Addressing the issues in the Wayne
Story by Chris Graham
The final candidate forum of the 2003 local election season – featuring the three candidates for the Wayne District seat on the Augusta County Board of Supervisors – drew 105 people to the Wilson Memorial High School auditorium Thursday night.
Republican incumbent Tom Sikes and independent challengers Wendell Coleman and Larry Weeks answered questions on issues ranging from education to transportation to tax policy in the 90-minute forum – which was cosponsored by the Emerald Hills Home Owners Association and The Augusta Free Press.
AFP co-publisher Chris Graham served as the moderator for the forum.
Weeks, a vocal supporter of the construction of fourth middle school in the county, discussed the need of the board of supervisors to take a step back when it comes to schools.
Instead, he said, he wants to work to improve the relationship between the two boards – having joint meetings at a neutral site with a neutral moderator.
Coleman talked about the need for the fourth middle school – and also talked about the importance of technology in the classroom.
“I think that every student deserves the opportunity to learn in a classroom that is modern and well-equipped with the latest educational technology.”
Coleman also discussed the importance of finding a way to pay teachers at a competitive level.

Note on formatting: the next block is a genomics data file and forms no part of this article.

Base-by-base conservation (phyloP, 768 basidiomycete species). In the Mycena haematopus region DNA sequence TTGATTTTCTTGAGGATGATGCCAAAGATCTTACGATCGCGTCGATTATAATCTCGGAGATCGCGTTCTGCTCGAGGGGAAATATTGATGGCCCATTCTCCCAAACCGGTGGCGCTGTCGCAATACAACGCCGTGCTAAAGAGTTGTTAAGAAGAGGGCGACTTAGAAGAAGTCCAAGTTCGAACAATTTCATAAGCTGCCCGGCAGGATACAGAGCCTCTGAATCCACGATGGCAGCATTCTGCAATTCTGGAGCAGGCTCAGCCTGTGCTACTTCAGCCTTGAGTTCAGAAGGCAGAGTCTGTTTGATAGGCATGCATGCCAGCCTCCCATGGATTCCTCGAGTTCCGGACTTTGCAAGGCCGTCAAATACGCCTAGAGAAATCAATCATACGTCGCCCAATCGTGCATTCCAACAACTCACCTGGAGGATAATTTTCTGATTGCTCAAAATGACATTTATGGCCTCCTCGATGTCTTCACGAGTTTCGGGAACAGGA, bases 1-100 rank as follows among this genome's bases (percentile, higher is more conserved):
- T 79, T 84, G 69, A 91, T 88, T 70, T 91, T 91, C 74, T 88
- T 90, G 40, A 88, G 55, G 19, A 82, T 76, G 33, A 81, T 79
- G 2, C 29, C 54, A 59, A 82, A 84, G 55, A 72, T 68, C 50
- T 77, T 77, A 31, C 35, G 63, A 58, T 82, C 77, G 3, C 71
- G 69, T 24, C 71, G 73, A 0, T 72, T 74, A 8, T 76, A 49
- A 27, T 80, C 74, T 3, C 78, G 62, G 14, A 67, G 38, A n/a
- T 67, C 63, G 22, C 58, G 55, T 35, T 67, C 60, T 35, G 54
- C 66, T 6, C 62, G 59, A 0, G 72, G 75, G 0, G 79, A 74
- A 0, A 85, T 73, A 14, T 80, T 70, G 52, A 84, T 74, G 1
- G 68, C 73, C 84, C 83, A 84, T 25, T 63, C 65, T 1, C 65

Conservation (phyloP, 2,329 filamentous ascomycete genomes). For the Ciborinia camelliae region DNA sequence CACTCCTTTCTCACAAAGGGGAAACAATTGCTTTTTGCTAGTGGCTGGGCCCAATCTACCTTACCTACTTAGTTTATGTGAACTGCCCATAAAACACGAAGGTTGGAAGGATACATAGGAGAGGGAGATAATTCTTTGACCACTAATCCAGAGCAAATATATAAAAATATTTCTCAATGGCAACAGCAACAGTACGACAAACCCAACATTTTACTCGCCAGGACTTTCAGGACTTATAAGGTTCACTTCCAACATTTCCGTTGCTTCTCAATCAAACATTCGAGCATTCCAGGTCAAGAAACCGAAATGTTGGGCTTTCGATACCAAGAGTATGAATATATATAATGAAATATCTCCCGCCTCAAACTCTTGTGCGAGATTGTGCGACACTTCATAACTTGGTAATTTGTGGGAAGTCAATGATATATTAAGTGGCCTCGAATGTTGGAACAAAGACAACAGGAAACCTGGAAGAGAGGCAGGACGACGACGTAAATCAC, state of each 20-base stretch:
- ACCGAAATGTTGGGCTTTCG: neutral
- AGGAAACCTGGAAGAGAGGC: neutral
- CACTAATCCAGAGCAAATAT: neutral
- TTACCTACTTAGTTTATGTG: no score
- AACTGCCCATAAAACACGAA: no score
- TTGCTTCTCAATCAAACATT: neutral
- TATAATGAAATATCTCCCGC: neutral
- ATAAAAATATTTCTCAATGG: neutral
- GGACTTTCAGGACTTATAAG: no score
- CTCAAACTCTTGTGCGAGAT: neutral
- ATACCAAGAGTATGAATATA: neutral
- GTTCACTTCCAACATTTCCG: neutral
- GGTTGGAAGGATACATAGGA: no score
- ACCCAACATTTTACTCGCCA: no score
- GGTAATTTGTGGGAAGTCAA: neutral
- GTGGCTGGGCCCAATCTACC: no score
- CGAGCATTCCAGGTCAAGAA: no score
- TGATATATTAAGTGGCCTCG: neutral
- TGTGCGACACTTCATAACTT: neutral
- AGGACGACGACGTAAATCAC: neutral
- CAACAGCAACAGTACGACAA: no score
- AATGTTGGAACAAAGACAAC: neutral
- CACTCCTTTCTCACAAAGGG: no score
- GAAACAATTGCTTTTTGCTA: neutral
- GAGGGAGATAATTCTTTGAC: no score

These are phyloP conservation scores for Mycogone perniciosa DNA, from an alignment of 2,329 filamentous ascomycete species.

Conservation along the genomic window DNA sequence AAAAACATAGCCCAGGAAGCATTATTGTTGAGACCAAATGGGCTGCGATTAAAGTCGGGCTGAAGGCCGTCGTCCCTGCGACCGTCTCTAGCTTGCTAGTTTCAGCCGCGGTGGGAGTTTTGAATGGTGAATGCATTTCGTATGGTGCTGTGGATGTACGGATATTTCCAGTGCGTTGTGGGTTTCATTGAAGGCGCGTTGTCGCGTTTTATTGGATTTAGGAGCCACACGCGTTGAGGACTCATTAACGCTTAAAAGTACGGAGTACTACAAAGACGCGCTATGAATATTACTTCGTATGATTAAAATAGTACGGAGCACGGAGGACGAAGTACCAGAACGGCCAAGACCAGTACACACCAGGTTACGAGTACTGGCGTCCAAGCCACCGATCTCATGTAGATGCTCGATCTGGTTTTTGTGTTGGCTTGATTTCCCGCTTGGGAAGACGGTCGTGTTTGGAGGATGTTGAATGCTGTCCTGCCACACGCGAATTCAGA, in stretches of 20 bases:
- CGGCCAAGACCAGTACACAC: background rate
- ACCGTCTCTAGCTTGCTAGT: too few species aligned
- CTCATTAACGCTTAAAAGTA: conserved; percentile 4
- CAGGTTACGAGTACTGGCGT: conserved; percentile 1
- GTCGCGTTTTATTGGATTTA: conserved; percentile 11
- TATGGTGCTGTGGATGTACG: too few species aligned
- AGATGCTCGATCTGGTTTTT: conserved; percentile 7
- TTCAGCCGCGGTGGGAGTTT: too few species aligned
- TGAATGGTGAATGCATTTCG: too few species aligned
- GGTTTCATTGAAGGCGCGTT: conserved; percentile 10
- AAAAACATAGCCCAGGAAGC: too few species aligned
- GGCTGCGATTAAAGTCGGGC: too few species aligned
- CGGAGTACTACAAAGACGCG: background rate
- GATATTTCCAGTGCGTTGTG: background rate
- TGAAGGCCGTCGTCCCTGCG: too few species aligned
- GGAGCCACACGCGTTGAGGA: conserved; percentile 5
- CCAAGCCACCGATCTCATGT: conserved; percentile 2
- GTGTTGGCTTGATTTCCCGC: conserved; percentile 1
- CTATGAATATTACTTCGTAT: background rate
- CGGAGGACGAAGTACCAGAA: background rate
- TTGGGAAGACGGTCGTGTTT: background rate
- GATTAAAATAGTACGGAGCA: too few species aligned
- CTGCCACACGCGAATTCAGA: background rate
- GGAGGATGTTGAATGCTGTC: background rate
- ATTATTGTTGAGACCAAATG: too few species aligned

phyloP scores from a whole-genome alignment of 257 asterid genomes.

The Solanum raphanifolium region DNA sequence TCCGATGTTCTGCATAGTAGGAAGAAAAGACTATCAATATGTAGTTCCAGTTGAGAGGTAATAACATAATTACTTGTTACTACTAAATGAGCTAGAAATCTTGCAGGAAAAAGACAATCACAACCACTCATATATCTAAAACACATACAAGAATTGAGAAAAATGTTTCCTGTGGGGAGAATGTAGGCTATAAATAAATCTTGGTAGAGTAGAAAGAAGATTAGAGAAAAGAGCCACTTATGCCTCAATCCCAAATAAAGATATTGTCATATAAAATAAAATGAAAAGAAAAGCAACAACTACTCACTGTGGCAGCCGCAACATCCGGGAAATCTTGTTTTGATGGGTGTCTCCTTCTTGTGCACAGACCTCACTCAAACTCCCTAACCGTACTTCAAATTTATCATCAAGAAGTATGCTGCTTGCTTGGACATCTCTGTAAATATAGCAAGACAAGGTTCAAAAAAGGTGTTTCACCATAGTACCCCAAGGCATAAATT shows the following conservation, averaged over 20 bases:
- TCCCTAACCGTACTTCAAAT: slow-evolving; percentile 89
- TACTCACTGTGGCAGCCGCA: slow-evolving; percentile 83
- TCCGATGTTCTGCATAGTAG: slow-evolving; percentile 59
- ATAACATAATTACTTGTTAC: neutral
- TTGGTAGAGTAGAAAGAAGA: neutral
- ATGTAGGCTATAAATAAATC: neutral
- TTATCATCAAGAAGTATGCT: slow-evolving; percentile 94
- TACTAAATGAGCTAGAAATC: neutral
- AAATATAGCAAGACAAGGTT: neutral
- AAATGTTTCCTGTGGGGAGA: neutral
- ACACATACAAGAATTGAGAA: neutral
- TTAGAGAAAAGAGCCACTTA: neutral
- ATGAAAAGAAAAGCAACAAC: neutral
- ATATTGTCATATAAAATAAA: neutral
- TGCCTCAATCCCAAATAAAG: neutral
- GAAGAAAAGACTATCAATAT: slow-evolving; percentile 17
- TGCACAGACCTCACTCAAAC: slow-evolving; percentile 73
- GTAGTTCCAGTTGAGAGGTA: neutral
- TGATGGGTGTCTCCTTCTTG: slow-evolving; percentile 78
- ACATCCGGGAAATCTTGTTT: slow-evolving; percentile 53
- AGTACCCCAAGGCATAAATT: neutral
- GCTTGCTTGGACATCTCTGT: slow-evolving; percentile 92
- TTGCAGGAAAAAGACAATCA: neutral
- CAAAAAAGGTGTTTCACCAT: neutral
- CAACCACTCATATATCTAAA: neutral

All three candidates said that it is important that the county control growth – and all offered their own definitions for what that means to them.
Weeks said that residential development is expensive – and is a drain on county revenue.
Coleman said the county must remain sensitive to the rights of property owners.
He suggested the county take a closer look at its comprehensive plan.
“The current position of the board of supervisors is that it is only a plan, which means they may or may not follow it,” he said. “The existing plan desperately needs to be updated.”
Sikes said that he is working to plan for the future, working with the Virginia Department of Transportation.
“I am working with the developers to become a part of the solution,” he said.
Sikes also said that he wishes to preserve the rural character of the county.
Many people in the Wayne District think too much is being done in the way of road improvements. In some cases, stoplights are put in where some people feel they are not needed.
Not to mention that Interstate 81 improvements are on the minds of folks throughout the district and state as a whole.
Coleman suggested at the forum that the board of supervisors work jointly with VDOT on a meaningful six-year improvement plan – something that works, he said.
“We need to develop a vision for what we anticipate the area should look like within the county’s revised comprehensive plan,” he said. “And we need to make decisions with that plan.”
Sikes, who has served for the past 12 years on the board, said that in his term, more transportation dollars have been allocated to the Wayne District than any other in the county.
Weeks suggested that the county could lean on the state a bit more in the future.
“The board needs to use its influence to get more state funding,” he said.
Weeks said that he already has good working relationships with state officials and said there would be no need for introductions.
Weeks also said that he feels that I-81 should not be a Virginia issue. In fact, he said it is a national issue.
“Virginia businesses and taxpayers should not be paying the price to upgrade 81.”